A New Church for a Mission Parish in Kenya
The mission Parish of St. Charles Lwanga in the Apostolic Vicariate of Isiolo in northeast Kenya is in a majority Muslim area where Catholics are a small minority of only 5%. The parish was established in 2005 – the same year that then apostolic vicar Bishop Luigi Locati was murdered during a time of local inter-tribal unrest. There are constant tensions in the region between farmers and herders, and there is also a degree of hostility and rejection among the Muslim population towards the Christian one.
Despite this, the Parish of St. Charles Lwanga is a very lively one. Every Sunday, over 700 Catholic faithful attend Holy Mass, and most of them are children or young people. The number of people seeking baptism is growing year on year. The priests of the parish have come up with a number of creative ways of conveying the faith and rooting it in the hearts of the people. Every Sunday, there is a competition for the best retelling of Bible stories, and from Friday to Sunday, there are catechetical sessions and workshops to address some of the cultural customs, traditions and preconceptions that are harmful to the people’s development and contrary to the Gospel message of Jesus Christ.
During the week, the priests also make visits to the families, wherever they happen to be, along with their herds of livestock. It is important for these Catholics to know their faith well and be strong in it, since as a religious minority they face considerable resistance and hostility. Some Muslims have even tried to draw Christians away from their faith by offering material incentives. For example, they promise to give a camel to anyone who will renounce the Christian faith.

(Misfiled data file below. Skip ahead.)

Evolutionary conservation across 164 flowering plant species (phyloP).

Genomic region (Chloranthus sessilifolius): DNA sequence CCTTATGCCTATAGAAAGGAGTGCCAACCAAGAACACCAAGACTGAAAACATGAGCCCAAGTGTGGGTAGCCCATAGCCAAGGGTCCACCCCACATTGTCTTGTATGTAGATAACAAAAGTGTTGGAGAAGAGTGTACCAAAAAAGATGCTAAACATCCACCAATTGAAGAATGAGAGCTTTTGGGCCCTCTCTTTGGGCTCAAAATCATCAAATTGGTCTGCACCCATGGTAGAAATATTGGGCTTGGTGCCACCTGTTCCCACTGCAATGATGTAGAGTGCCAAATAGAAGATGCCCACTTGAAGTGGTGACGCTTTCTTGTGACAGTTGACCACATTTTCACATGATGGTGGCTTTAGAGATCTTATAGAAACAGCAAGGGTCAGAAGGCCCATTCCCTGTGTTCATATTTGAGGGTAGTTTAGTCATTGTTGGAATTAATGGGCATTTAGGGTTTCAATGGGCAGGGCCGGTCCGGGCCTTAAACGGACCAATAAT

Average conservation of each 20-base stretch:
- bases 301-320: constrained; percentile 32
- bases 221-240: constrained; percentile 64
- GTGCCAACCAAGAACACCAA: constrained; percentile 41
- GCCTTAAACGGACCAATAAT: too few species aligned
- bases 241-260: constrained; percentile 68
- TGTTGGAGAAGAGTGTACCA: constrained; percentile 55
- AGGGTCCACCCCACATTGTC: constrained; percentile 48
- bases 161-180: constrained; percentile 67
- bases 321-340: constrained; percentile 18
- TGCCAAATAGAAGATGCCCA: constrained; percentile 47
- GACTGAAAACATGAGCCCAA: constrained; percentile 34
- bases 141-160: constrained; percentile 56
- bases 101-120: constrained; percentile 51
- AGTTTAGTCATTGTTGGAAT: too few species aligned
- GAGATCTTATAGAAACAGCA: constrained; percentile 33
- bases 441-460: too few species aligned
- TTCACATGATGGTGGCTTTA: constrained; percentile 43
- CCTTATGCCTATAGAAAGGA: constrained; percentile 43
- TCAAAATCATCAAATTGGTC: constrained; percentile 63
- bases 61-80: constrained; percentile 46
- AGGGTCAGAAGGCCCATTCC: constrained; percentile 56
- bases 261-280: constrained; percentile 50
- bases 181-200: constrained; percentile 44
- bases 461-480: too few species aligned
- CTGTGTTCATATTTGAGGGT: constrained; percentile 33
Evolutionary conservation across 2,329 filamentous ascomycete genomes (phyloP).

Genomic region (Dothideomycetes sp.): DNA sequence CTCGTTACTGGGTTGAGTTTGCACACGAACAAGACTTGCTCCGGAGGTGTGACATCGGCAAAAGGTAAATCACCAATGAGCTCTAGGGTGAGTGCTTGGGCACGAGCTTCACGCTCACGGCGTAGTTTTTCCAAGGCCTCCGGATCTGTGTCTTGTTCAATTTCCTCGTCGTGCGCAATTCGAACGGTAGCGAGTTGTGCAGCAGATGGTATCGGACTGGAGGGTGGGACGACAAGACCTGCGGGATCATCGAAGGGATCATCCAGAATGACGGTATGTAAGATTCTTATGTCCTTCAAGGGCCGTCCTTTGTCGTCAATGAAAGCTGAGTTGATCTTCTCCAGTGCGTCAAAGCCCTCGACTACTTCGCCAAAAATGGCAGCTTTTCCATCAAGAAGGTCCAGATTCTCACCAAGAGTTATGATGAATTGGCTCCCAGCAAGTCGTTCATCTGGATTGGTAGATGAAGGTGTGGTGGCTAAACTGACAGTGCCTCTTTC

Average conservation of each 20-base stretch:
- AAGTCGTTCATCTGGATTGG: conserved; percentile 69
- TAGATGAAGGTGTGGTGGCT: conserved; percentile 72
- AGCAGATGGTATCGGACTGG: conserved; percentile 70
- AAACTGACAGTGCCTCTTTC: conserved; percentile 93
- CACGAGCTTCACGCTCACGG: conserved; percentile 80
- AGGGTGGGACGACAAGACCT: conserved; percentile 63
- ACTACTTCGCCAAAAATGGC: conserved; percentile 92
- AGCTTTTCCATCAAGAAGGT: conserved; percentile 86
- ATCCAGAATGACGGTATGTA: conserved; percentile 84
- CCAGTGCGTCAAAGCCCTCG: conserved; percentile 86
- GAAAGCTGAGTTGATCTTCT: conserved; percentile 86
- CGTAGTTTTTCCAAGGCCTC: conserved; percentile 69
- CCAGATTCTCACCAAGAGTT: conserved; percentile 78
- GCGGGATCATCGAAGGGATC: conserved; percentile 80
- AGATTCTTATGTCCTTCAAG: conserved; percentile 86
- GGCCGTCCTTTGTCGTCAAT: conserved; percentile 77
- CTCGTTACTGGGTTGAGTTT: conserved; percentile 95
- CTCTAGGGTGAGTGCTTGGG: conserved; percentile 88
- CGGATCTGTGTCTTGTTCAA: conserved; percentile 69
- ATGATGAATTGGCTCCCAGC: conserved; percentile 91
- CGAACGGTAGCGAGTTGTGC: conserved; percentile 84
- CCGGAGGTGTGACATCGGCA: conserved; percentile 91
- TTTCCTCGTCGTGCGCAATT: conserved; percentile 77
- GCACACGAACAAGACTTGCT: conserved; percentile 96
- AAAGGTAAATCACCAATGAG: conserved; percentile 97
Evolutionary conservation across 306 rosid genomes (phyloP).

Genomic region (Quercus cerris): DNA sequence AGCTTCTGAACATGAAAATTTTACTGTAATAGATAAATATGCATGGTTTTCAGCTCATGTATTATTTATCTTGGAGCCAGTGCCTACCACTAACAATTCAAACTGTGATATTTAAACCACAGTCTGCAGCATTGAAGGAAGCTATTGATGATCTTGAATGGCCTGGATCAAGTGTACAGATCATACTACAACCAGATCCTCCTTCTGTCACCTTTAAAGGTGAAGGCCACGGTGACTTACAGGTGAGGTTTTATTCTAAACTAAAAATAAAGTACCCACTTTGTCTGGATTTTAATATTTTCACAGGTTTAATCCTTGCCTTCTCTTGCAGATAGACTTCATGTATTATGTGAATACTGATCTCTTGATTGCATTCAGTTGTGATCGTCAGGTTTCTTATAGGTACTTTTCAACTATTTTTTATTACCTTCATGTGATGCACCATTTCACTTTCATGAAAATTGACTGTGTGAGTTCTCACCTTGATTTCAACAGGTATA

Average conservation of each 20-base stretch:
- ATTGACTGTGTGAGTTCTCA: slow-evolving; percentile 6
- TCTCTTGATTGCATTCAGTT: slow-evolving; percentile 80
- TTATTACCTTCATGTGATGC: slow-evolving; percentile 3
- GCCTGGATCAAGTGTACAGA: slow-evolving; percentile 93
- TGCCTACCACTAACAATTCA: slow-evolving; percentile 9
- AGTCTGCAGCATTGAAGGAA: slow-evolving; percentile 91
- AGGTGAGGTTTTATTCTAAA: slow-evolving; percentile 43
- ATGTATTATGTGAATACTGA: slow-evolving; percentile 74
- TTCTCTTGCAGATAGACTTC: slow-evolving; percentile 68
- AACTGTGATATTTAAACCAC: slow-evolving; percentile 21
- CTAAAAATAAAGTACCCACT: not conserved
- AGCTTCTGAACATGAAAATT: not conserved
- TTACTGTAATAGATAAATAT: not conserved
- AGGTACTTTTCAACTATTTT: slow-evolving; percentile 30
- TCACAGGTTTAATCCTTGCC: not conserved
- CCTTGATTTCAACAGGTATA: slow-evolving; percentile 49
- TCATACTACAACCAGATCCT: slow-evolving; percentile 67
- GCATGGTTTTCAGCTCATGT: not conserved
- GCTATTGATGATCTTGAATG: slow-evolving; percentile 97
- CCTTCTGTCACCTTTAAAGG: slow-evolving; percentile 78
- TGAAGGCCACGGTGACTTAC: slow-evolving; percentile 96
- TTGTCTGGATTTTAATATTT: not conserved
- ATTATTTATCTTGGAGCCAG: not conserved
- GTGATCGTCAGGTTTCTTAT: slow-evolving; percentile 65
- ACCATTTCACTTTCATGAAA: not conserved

The parish has four outstations, and one of them, St. Peter in Chechelesi, is developing so dynamically that it will be established as an independent parish. It is a township in which many former nomadic peoples have settled, since there is a well. For some time, it has been a dream of the local people to build a church of their own. They have organized Harambees – big fundraising gatherings – but have not managed to raise a great deal. Given that 90% of the people in this drought affected region are extremely poor and live on less than a dollar a day, this is hardly surprising.
Now, thanks to the generosity of ACN’s benefactors, it has been possible to make their dream a reality. The new church has been consecrated by the bishop, and the event was marked with great joy and a great celebration. You helped initially with a donation of $33,800, and followed this up with a further $22,500 for the final completion work.
Needless to say, the people of the new parish of St. Peter in Chechelesi are overjoyed to have a church where they can now fittingly worship, and they are full of gratitude to God and the ACN benefactors who helped make this possible.
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